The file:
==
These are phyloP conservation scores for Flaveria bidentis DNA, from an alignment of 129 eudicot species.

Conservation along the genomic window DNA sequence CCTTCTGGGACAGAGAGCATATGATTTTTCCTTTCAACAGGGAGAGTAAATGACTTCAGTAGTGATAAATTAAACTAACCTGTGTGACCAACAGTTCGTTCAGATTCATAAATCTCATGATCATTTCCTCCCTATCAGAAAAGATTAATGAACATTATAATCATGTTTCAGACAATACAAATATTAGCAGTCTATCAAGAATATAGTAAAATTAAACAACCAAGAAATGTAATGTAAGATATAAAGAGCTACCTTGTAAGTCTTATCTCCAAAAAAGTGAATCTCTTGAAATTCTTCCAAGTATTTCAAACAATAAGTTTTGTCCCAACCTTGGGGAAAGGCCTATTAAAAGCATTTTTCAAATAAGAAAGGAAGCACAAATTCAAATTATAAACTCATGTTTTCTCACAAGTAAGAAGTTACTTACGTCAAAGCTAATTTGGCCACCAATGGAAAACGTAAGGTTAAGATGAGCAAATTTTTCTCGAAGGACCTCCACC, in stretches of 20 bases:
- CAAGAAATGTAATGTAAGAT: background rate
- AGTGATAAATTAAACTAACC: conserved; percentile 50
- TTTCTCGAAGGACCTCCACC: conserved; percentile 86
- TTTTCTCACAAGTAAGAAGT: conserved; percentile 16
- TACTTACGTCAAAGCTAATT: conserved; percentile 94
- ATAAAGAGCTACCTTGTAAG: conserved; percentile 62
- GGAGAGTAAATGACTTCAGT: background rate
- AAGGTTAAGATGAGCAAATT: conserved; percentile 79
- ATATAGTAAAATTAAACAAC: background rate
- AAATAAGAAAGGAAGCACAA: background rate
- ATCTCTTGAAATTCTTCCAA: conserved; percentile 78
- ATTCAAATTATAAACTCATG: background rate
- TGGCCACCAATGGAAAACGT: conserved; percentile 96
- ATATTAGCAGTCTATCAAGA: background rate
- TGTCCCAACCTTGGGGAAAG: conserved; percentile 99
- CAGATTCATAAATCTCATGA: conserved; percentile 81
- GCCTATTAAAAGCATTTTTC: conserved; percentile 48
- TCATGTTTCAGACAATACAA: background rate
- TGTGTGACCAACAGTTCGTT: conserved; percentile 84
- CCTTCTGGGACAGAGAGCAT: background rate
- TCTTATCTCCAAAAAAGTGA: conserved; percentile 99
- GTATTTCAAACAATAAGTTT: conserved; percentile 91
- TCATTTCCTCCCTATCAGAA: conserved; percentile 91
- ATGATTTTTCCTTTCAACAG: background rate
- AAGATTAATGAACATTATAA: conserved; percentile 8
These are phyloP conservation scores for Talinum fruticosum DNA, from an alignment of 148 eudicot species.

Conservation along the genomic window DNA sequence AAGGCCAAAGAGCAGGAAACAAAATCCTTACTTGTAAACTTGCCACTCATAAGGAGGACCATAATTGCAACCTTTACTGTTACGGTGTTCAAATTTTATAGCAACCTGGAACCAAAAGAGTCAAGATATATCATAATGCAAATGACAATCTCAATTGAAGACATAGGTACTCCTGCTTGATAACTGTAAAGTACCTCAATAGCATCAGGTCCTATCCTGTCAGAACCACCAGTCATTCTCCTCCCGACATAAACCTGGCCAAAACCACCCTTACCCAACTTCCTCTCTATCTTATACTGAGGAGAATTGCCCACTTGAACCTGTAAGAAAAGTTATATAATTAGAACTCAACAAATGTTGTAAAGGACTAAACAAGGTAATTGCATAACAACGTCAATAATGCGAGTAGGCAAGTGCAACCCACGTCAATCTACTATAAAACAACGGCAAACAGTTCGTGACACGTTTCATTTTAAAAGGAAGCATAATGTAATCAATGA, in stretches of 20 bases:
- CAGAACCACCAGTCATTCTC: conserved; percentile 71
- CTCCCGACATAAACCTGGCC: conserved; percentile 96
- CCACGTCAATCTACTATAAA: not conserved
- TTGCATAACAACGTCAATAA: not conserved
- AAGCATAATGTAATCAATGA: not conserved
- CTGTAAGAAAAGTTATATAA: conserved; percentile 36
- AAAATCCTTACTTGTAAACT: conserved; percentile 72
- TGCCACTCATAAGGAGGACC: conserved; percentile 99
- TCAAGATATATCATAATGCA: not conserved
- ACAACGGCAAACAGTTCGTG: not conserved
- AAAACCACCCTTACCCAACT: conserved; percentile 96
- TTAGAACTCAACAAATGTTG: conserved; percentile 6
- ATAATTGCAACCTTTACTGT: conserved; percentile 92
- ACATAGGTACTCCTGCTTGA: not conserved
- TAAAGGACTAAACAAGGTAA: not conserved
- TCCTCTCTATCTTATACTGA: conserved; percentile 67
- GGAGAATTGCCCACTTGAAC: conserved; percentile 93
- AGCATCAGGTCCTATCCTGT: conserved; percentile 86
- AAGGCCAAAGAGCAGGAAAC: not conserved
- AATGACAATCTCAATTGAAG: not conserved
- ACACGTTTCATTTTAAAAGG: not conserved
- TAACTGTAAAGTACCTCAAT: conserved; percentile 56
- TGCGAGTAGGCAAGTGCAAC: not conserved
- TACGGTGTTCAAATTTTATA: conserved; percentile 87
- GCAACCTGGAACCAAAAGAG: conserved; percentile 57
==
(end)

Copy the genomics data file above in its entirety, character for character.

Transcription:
These are phyloP conservation scores for Flaveria bidentis DNA, from an alignment of 129 eudicot species.

Conservation along the genomic window DNA sequence CCTTCTGGGACAGAGAGCATATGATTTTTCCTTTCAACAGGGAGAGTAAATGACTTCAGTAGTGATAAATTAAACTAACCTGTGTGACCAACAGTTCGTTCAGATTCATAAATCTCATGATCATTTCCTCCCTATCAGAAAAGATTAATGAACATTATAATCATGTTTCAGACAATACAAATATTAGCAGTCTATCAAGAATATAGTAAAATTAAACAACCAAGAAATGTAATGTAAGATATAAAGAGCTACCTTGTAAGTCTTATCTCCAAAAAAGTGAATCTCTTGAAATTCTTCCAAGTATTTCAAACAATAAGTTTTGTCCCAACCTTGGGGAAAGGCCTATTAAAAGCATTTTTCAAATAAGAAAGGAAGCACAAATTCAAATTATAAACTCATGTTTTCTCACAAGTAAGAAGTTACTTACGTCAAAGCTAATTTGGCCACCAATGGAAAACGTAAGGTTAAGATGAGCAAATTTTTCTCGAAGGACCTCCACC, in stretches of 20 bases:
- CAAGAAATGTAATGTAAGAT: background rate
- AGTGATAAATTAAACTAACC: conserved; percentile 50
- TTTCTCGAAGGACCTCCACC: conserved; percentile 86
- TTTTCTCACAAGTAAGAAGT: conserved; percentile 16
- TACTTACGTCAAAGCTAATT: conserved; percentile 94
- ATAAAGAGCTACCTTGTAAG: conserved; percentile 62
- GGAGAGTAAATGACTTCAGT: background rate
- AAGGTTAAGATGAGCAAATT: conserved; percentile 79
- ATATAGTAAAATTAAACAAC: background rate
- AAATAAGAAAGGAAGCACAA: background rate
- ATCTCTTGAAATTCTTCCAA: conserved; percentile 78
- ATTCAAATTATAAACTCATG: background rate
- TGGCCACCAATGGAAAACGT: conserved; percentile 96
- ATATTAGCAGTCTATCAAGA: background rate
- TGTCCCAACCTTGGGGAAAG: conserved; percentile 99
- CAGATTCATAAATCTCATGA: conserved; percentile 81
- GCCTATTAAAAGCATTTTTC: conserved; percentile 48
- TCATGTTTCAGACAATACAA: background rate
- TGTGTGACCAACAGTTCGTT: conserved; percentile 84
- CCTTCTGGGACAGAGAGCAT: background rate
- TCTTATCTCCAAAAAAGTGA: conserved; percentile 99
- GTATTTCAAACAATAAGTTT: conserved; percentile 91
- TCATTTCCTCCCTATCAGAA: conserved; percentile 91
- ATGATTTTTCCTTTCAACAG: background rate
- AAGATTAATGAACATTATAA: conserved; percentile 8
These are phyloP conservation scores for Talinum fruticosum DNA, from an alignment of 148 eudicot species.

Conservation along the genomic window DNA sequence AAGGCCAAAGAGCAGGAAACAAAATCCTTACTTGTAAACTTGCCACTCATAAGGAGGACCATAATTGCAACCTTTACTGTTACGGTGTTCAAATTTTATAGCAACCTGGAACCAAAAGAGTCAAGATATATCATAATGCAAATGACAATCTCAATTGAAGACATAGGTACTCCTGCTTGATAACTGTAAAGTACCTCAATAGCATCAGGTCCTATCCTGTCAGAACCACCAGTCATTCTCCTCCCGACATAAACCTGGCCAAAACCACCCTTACCCAACTTCCTCTCTATCTTATACTGAGGAGAATTGCCCACTTGAACCTGTAAGAAAAGTTATATAATTAGAACTCAACAAATGTTGTAAAGGACTAAACAAGGTAATTGCATAACAACGTCAATAATGCGAGTAGGCAAGTGCAACCCACGTCAATCTACTATAAAACAACGGCAAACAGTTCGTGACACGTTTCATTTTAAAAGGAAGCATAATGTAATCAATGA, in stretches of 20 bases:
- CAGAACCACCAGTCATTCTC: conserved; percentile 71
- CTCCCGACATAAACCTGGCC: conserved; percentile 96
- CCACGTCAATCTACTATAAA: not conserved
- TTGCATAACAACGTCAATAA: not conserved
- AAGCATAATGTAATCAATGA: not conserved
- CTGTAAGAAAAGTTATATAA: conserved; percentile 36
- AAAATCCTTACTTGTAAACT: conserved; percentile 72
- TGCCACTCATAAGGAGGACC: conserved; percentile 99
- TCAAGATATATCATAATGCA: not conserved
- ACAACGGCAAACAGTTCGTG: not conserved
- AAAACCACCCTTACCCAACT: conserved; percentile 96
- TTAGAACTCAACAAATGTTG: conserved; percentile 6
- ATAATTGCAACCTTTACTGT: conserved; percentile 92
- ACATAGGTACTCCTGCTTGA: not conserved
- TAAAGGACTAAACAAGGTAA: not conserved
- TCCTCTCTATCTTATACTGA: conserved; percentile 67
- GGAGAATTGCCCACTTGAAC: conserved; percentile 93
- AGCATCAGGTCCTATCCTGT: conserved; percentile 86
- AAGGCCAAAGAGCAGGAAAC: not conserved
- AATGACAATCTCAATTGAAG: not conserved
- ACACGTTTCATTTTAAAAGG: not conserved
- TAACTGTAAAGTACCTCAAT: conserved; percentile 56
- TGCGAGTAGGCAAGTGCAAC: not conserved
- TACGGTGTTCAAATTTTATA: conserved; percentile 87
- GCAACCTGGAACCAAAAGAG: conserved; percentile 57